G2a = 72 Adyghe men, 57 Cherkessian men, and 60 Kabardin men, making this the most frequent Y-DNA haplogroup among Adyghe and indeed it's frequent among multiple western Caucasus peoples
H1 = 1 Kabardin man
I1 = 1 Cherkessian man, 2 Kabardin men
I2* = 2 Adyghe men, 1 Kabardin man
I2a = 5 Adyghe men, 3 Kabardin men
I2b = 1 Cherkessian man
J1* = 3 Adyghe men, 1 Cherkessian man, 9 Kabardin men; J1 haplogroups are also common among Arabs
J1e* = 2 Adyghe men, 5 Cherkessian men, 4 Kabardin men
J2a* = 18 Adyghe men, 14 Cherkessian men, and 13 Kabardin men, tied with R1a1* as the second most frequent Y-DNA haplogroup among Adyghe
J2a2* = 5 Adyghe men, 14 Cherkessian men, 5 Kabardin men
J2a2a = 3 Cherkessian men, 3 Kabardin men
J2b* = 3 Adyghe men, 1 Kabardin man
K* = 2 Cherkessian men
L1 = 1 Adyghe man
L2 = 3 Adyghe men
L3 = 1 Kabardin man
N1c = 1 Adyghe man, 3 Cherkessian men, 2 Kabardin men
Q = 1 Cherkessian man, 1 Kabardin man
R1a* = 1 Kabardin man
R1a1* = 18 Adyghe men, 16 Cherkessian men, and 19 Kabardin men, tied with J2a* as the second most frequent Y-DNA haplogroup among Adyghe
R1a1f (M458) = 3 Adyghe men, 3 Cherkessian men, 1 Kabardin man
R1b1b1 = 1 Adyghe man, 1 Kabardin man
R1b1b2 = 11 Adyghe men, 4 Kabardin men
T = 1 Kabardian man
Ivan Nasidze, E. Y. S. Ling, D. Quinque, I. Dupanloup, R. Cordaux, S.
Rychkov, O. Naumova, O. Zhukova, N. Sarraf-Zadegan, G. A. Naderi, S.
Asgary, S. Sardas, D. D. Farhud, T. Sarkisian, C. Asadov, A. Kerimov, and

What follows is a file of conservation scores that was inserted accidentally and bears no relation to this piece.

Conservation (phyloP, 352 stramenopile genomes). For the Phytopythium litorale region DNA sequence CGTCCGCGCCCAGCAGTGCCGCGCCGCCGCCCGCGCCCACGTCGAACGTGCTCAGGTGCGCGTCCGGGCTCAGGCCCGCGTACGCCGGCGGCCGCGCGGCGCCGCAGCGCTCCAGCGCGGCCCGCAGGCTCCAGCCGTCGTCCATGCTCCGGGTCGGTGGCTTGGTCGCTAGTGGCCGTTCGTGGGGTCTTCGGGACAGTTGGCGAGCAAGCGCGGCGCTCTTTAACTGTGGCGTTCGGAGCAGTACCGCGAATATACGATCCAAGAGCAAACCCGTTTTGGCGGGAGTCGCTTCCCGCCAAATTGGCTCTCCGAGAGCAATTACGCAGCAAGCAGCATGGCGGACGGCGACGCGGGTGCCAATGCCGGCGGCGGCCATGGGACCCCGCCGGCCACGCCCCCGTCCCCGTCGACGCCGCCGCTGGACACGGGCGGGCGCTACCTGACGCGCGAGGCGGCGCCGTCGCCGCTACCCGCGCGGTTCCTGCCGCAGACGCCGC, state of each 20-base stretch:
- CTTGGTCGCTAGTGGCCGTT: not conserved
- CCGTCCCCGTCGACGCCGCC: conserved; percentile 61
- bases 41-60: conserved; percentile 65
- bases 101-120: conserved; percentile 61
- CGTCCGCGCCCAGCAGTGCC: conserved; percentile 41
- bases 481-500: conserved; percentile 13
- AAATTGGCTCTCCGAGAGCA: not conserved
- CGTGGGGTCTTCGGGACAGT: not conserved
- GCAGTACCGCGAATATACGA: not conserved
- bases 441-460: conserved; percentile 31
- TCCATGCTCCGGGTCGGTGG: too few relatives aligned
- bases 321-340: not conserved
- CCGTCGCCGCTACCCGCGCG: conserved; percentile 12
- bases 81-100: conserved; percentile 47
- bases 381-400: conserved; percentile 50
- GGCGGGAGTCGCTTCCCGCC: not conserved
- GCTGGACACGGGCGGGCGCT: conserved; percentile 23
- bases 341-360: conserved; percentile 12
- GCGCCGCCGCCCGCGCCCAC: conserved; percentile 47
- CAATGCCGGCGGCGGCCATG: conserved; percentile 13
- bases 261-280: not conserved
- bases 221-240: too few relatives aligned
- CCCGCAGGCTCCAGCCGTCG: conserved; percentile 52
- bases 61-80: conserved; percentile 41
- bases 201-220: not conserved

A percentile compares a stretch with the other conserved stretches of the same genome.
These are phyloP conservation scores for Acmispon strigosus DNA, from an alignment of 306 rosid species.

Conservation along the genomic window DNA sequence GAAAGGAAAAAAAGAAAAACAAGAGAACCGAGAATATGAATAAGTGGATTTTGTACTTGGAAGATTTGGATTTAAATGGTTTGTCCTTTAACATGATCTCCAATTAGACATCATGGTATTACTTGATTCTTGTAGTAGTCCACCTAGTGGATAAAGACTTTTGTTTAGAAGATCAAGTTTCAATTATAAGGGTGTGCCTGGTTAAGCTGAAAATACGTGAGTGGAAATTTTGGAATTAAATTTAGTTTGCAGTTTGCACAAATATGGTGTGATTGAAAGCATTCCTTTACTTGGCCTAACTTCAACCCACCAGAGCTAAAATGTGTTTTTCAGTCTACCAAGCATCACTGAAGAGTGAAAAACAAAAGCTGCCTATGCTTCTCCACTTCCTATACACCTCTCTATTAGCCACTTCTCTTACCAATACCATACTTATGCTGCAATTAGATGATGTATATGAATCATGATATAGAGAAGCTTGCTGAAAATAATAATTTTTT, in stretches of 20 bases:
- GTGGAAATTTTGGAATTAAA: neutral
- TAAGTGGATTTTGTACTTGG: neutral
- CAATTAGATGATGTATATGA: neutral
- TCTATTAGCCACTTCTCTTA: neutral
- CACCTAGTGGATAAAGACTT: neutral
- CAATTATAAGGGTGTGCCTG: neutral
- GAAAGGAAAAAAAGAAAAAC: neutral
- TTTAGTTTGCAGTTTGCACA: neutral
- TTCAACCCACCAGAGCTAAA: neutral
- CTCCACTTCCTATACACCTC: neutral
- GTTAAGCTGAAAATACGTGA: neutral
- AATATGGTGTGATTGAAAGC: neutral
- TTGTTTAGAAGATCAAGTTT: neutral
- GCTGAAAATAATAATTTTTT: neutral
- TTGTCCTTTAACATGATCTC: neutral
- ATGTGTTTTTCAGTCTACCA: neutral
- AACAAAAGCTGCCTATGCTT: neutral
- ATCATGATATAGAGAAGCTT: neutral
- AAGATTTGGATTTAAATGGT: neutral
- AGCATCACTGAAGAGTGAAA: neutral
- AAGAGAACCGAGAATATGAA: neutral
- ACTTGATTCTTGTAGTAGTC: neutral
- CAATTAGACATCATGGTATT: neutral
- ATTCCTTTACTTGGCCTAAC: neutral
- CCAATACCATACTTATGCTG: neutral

"Mitochondrial DNA and Y-Chromosome Variation in the Caucasus."
Annals of Human Genetics 68 (2004): pages 205-221.
This is a comprehensive collection of data on the peoples of the Caucasus Mountains region.
Table 1 indicates that they studied:
► the mtDNA of 50 "Adygheians" from:
V. Macaulay, M. Richards, E. Hickey, E. Vega, F. Cruciani, V. Guida, R. Scozzari, Batsheva Bonne-Tamir, Bryan Sykes, and A. Torroni, "The emerging tree of West Eurasian mtDNAs: a synthesis of control-region sequences and RFLPs" in American Journal of Human Genetics 64 (1999): pages 232-249.
► the mtDNA of 44 "Cherkessians" and 51 "Kabardians" from:
Ivan Nasidze, G. M. Risch, M. Robichaux, S. T. Sherry, M. A. Batzer, and Mark Stoneking, "Alu insertion polymorphisms and the genetic structure of human populations" in European Journal of Human Genetics 9 (2001): pages 267-272.
► the Y chromosomes of 59 "Kabardians" from: Ivan Nasidze, T. Sarkisian, A. Kerimov, and Mark Stoneking, "Testing hypotheses of language replacement in the Caucasus: Evidence from the Y-chromosome" in Human Genetics 112 (2003): pages 255-261.
Table 2 indicates they identified 32 different mtDNA haplotypes among the Adygheians in the study and 37 among the Cherkessians. They do not state the names of those haplotypes here.
Table 3 gives the following frequencies for Y-DNA haplogroups among the Kabardians:
G* = 29%
F* = 24%
K* = 15%
J2* = 12%
I* = 10%
P* = 7%
R1* = 2%
R1a1* = 2%
Ivan Nasidze, Hiltrud Schädlich, and Mark Stoneking. "Haplotypes from the Caucasus, Turkey and Iran for nine Y-STR loci." Forensic Science International 137 (2003): pages 85-93. Among other populations, 59 "Kabardinians" were sampled for their Y-DNA. These are presumably the same 59 Kabardinians studied in the article "Testing hypotheses of language replacement in the Caucasus: Evidence from the Y-chromosome".
Siiri Rootsi, Natalie M. Myres, Alice A. Lin, Mari Järve, Roy J.
King, Ildus A. Kutuev, Vicente M. Cabrera, Elza K. Khusnutdinova,
Kärt Varendi, Hovhannes Sahakyan, Doron M. Behar, Rita Khusainova,
Oleg Balanovsky, Elena Balanovska, Pavao Rudan, Levon Yepiskoposyan,
Ardeshir Bahmanimehr, Shirin Farjadian, Alena Kushniarevich, Rene J.
Herrera, Viola Grugni, Vincenza Battaglia, Carmela Nici, Francesca Crobu,
Sena Karachanak, Baharak Hooshiar Kashani, Massoud Houshmand, Mohammad H.
Sanati, Draga Toncheva, Antonella Lisa, Ornella Semino, Jacques Chiaroni,
Julie Di Cristofaro, Richard Villems, Toomas Kivisild, and Peter A.
the co-ancestries of haplogroup G Y-chromosomes in the populations of